In this Science Digested blog, I took a look at a recently published article titled “The satiating effect of pricing: The influence of price on enjoyment over time” authored by Kelly Haws and colleagues. The paper, published earlier this year, explores whether or not having the pricing of a product present would impact the consumer’s enjoyment over time. In other words, does having the price of the product present impact the consumers’ decision to buy, or continue buying.
I picked this particular article to review because I often hear debate from both consumers and business owners alike on whether or not pricing should be clear and transparent from the start.
These discussions generally involved businesses that provide a service, or a product that serves and doesn’t necessarily apply to retail products. For example, when you’re researching online for a particular service, you’ll notice that a lot of the time the site won’t give you a clear answer to how much the service costs.
Let’s say I want to know how much my tooth fill might cost by scoping out the dentist’s website. Again nothing! Not even a range. Or I’m looking at different agencies to compare pricing for services like SEO optimization packages. Heck, even the pricing for insurance packages isn't displayed on the websites of insurance brokers.
But I hear and understand both sides. The information isn’t explicit because of so many variables involved that could skew the actual costs, and no business wants to be put in a place where they’re forced to honor a statement that may not be accurate to what the end result might be.
People even argue that it’s a marketing ploy – you are more likely to fill out a question form asking for the price or an estimate when there’s no price listed (duh). This not only increases involvement because of the click-through rates but it gets the potential buyer’s e-mail; win-win!
Then there’s the other argument where the key concept is transparency. Sometimes not having a pricing chart can actually turn away customers, especially if they’re in their initial stages of researching and comparing competing services. Not having a clear pricing chart might even come off as scammy or distrustful. Personally, that’s how I feel. But then again I’m not too shy that I won’t ask for an estimate.
But let’s get back to the point. This article
looks at whether pricing effects “satiation” during consumption. The
researchers define “satiation” as a decline in enjoyment during repeating consumption of the product. They make a note that when pricing is examined in relation to products, there is often an emphasis on quality expectations or receiving a good
But for the purpose of this article, they only focus on the presence or absence of pricing information. Price can be “painful, which makes repeated exposure lead to less enjoyment. The price also reminds the consumers whether or not the experience of the product provides enough benefits to justify the price.
research has explored how a price of the product can act as a cue for the
quality of the product. It can even drive the initial enjoyment of the products.
Another similar study showed that consumers who were primed with wealth were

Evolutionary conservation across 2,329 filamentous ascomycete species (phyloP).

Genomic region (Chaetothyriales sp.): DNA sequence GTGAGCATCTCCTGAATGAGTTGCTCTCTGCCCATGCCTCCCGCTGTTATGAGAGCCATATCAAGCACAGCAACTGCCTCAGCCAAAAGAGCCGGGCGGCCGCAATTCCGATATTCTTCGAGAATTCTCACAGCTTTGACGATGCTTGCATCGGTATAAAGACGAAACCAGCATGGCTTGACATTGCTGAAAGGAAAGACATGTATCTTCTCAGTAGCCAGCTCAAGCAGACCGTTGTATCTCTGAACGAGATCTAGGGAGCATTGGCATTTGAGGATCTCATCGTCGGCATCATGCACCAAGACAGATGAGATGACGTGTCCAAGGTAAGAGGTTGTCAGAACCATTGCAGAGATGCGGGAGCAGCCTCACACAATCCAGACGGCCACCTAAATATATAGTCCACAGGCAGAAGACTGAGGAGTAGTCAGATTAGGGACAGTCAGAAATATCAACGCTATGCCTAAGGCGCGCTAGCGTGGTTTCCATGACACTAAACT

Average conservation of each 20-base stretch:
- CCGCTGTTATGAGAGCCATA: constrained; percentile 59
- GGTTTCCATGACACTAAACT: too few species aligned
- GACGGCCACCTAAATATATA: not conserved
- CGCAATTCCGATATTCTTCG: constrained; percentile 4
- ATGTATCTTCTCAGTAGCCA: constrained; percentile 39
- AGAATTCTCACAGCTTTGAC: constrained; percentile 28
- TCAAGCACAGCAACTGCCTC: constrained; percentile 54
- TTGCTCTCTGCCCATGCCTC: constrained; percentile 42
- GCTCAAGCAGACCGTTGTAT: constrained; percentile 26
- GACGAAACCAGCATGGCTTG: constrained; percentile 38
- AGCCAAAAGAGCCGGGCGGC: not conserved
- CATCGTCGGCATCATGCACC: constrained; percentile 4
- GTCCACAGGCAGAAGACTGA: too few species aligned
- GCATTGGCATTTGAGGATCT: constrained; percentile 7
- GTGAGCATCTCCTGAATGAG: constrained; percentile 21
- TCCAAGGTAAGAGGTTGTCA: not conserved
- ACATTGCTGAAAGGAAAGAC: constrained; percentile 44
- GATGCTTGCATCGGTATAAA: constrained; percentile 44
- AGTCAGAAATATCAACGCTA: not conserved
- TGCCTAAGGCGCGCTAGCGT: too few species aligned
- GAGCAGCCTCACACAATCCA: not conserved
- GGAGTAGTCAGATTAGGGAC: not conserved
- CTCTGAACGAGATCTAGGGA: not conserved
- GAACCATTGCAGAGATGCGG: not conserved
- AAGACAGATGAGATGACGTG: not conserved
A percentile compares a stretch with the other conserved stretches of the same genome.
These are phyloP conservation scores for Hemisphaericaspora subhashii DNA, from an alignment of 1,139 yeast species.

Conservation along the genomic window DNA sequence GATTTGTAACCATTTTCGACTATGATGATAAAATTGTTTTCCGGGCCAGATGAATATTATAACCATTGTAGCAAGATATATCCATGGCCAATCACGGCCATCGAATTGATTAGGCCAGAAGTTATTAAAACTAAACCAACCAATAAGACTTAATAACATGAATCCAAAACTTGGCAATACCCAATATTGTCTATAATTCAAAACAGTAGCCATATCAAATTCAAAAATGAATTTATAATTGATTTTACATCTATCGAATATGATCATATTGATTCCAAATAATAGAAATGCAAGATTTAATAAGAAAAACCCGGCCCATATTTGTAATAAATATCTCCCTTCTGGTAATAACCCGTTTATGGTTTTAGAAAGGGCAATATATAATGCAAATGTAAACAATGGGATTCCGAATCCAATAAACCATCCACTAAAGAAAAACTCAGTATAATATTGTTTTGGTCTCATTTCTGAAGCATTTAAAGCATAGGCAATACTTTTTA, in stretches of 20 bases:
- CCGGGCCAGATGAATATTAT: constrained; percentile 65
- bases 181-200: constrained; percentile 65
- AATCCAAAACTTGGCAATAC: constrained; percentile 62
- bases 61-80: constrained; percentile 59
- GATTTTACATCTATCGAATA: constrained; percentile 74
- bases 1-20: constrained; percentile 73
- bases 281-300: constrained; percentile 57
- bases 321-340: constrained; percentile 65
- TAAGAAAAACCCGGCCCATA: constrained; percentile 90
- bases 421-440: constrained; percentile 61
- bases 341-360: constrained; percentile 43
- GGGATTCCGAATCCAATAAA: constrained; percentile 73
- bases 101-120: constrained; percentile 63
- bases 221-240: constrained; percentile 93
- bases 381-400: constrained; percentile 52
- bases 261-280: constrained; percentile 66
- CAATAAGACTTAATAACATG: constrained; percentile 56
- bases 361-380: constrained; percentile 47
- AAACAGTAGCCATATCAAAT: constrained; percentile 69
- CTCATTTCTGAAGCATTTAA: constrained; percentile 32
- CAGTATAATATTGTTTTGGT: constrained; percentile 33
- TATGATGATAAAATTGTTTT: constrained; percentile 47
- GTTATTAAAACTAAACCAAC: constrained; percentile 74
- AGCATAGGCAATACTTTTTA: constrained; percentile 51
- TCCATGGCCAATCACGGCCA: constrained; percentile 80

less likely to engage in consumption experiences. After being shown a picture
of money, participants ate chocolate faster and savored it less than when
participants were shown a neutral picture.
Another study showed that when people were forced to think about their income as an hourly wage, it decreased their happiness with leisure experiences. Wealth and wage are quite different from a product’s price of course, but they do share a common factor – they encourage financial evaluation. There is a relationship between financial considerations and enjoyment. The presence of even a general reminder of money can decrease enjoyment in the experience of the product.
The researchers are arguing that having the price of a product present alters how a consumer sees the product in multiple ways. The presence of price can increase impatience in a consumer, pair that with the price itself being aversive or “painful”, having it present could affect a consumer’s continual enjoyment of the purchase.
So what do we make of this study? It seems that the key point of it all is that having pricing present can affect the enjoyment of the purchase in a negative way for the buyer. But this decrease in “enjoyment” occurs over time. the effect of having price present doesn’t actually emerge immediately. The researchers are arguing that the continual presence of the price over time is like a repeating reminder that the buyer's bank account is going down. Making the buyer less likely to justify buying whatever they are buying. This is important because as we all know, retaining customers is so much more advantageous than finding new ones and you want your paying customers to continue your service.
So how do we use this research to our advantage? Well, I still believe that pricing should be upfront right away, but having a constant reminder of how much my returning clients are spending might not be the best plan. This isn’t saying I’ll keep their purchase price from them, but maybe it’ll be less obvious and in their face. Like... having an automatic subscription.